Letters, Nov. 21
The task of rebuilding
The fires that tore through our communities recently destroyed hundreds of homes and businesses and burned acres of farm and orchard lands. Peace House will continue to provide information about disaster relief in the short run. Meanwhile, attention turns to the task of rebuilding.
The fires especially destroyed neighborhoods of hard-working neighbors of modest means, people who contribute a great deal to the economic, social and cultural health, diversity and vitality of the Rogue Valley.
It is highly likely that various individuals, companies and local groups will be offering very different plans and visions for rebuilding. Will the effort be driven by a vision of more expensive housing schemes that many will not be able to afford? Or a vision of more affordable, more sturdy housing and more sustainable planning that can promote social diversity and vibrant community?
Will rebuilding drive many out of the valley and build walls between us? Or will we rebuild in a way that acknowledges the presence of all our neighbors? Most important: Will the people and communities most affected by the fires have a strong voice in decisions about planning and rebuilding?
If we want an economically and socially healthy, vibrant and more inclusive community in the Rogue Valley, we have the opportunity to plan and build with that in mind. Peace House supports this more inclusive process, and will be watching its progress with great interest.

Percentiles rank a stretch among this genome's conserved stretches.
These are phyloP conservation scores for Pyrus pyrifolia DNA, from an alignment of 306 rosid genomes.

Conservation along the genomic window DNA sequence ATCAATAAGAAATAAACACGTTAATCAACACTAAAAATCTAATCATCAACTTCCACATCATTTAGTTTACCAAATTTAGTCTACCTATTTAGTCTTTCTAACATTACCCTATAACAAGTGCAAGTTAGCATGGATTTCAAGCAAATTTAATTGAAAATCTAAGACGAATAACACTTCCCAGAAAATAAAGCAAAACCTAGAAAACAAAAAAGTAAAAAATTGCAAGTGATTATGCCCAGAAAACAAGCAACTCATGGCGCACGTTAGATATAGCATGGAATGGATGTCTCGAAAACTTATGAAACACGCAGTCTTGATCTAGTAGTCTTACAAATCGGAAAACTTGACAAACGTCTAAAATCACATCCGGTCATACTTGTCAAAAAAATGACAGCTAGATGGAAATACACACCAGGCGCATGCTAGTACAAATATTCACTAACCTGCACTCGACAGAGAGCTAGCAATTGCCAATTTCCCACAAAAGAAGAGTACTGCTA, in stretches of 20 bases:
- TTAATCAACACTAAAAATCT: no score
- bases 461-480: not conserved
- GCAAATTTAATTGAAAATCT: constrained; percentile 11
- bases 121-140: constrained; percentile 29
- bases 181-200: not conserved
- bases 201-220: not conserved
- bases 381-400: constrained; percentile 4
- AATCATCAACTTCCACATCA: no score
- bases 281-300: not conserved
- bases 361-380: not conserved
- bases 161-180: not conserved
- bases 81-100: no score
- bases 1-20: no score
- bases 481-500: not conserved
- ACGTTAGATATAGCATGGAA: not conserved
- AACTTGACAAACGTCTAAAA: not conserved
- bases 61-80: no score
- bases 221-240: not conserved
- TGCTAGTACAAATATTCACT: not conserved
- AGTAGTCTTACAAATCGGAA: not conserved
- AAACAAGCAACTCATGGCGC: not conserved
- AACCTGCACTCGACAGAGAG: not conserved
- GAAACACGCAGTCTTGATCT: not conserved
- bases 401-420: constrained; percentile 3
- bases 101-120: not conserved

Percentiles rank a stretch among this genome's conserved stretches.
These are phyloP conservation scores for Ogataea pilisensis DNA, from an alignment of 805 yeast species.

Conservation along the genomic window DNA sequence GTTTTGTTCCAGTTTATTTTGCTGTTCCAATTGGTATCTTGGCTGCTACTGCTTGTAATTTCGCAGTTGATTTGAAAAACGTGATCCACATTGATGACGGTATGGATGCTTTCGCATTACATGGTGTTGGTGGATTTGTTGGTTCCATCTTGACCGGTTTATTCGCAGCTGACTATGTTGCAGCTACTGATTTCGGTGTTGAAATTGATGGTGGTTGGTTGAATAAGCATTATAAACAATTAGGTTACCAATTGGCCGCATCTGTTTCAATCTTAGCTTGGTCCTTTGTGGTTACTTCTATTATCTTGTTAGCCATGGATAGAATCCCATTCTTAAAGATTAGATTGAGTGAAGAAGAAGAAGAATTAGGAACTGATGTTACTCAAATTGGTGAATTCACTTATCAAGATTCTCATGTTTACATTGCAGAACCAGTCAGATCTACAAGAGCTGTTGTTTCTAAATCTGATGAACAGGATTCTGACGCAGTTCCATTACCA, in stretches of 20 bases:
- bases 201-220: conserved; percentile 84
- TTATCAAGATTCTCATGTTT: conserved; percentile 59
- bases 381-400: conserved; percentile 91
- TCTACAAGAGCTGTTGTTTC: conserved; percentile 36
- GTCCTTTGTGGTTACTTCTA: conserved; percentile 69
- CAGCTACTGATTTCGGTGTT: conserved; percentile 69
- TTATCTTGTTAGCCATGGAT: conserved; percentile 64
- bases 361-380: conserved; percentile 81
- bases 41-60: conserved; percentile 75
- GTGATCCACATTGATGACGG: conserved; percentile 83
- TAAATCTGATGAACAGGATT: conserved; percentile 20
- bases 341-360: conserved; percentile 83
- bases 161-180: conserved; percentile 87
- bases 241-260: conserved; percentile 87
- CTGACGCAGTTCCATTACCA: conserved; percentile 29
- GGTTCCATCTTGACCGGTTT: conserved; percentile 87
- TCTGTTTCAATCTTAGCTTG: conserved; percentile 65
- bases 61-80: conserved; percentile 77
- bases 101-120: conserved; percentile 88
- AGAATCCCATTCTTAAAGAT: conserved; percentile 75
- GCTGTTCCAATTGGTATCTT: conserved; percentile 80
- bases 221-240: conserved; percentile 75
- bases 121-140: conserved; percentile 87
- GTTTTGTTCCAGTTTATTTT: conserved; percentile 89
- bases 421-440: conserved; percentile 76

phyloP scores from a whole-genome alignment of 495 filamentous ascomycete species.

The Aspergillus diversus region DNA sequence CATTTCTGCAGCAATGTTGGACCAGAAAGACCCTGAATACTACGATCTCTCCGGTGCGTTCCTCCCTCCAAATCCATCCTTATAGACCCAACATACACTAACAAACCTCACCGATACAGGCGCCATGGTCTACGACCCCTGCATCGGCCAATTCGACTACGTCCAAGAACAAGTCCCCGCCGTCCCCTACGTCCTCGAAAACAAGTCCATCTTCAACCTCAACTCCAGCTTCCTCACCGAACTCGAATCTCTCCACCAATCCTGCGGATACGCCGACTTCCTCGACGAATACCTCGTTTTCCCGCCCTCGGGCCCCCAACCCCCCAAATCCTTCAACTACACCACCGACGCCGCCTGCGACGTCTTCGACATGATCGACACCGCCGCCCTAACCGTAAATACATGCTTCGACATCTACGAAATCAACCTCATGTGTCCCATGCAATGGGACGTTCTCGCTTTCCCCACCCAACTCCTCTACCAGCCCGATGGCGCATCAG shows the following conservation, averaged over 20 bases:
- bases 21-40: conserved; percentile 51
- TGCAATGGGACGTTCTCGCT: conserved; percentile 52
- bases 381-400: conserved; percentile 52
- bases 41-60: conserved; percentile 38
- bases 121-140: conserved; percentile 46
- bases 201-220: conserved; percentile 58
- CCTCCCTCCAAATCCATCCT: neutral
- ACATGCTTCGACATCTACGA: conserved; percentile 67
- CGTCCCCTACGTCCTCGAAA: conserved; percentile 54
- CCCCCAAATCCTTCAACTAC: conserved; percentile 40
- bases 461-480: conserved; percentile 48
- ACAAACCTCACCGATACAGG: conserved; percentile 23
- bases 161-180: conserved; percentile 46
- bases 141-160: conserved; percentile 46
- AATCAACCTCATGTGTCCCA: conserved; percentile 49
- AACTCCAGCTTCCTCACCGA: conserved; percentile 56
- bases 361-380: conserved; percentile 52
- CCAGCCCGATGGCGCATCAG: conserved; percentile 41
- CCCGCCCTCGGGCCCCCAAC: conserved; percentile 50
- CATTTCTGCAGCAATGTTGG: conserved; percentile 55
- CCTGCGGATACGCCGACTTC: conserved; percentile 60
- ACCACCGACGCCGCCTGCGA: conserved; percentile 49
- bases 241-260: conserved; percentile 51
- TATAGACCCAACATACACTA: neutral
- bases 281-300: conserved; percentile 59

Jim Phillips, chair, Peace House Board
Grateful for Greenway help
The Almeda fire was devastating, a tragic shock for our entire region. While the focus initially had to be on trying to fill the needs of displaced, distraught people, I was also very worried about the fate of the Greenway. It is terrible to see our green corridor turned black!
Having taken a leading role in the making of the Greenway for 30 years, I know the land and the stories about the creation of the system. The system as we knew it on Sept. 8 involved many years of negotiating for property, moving through many planning and community processes, securing agreement among six local governments, and raising a lot of money.
Since the fire, contributions in support of the Greenway from community volunteers, Jackson County Roads & Parks, five cities, several agencies and even a busload of students from Klamath Falls have been incredibly moving and important. I am immensely grateful for every individual and every organization helping stabilize creek banks, remove hazard trees, champion repairs and move toward restoration. My sincere, deeply felt thanks to all who are embracing this work!!
The Greenway was created by an enormous years-long effort of many people with the goal of connecting five cities along Bear Creek with a trail and to protect a wildlife corridor in a rapidly growing urban area. As time goes by, the restored Greenway will forever fill these roles.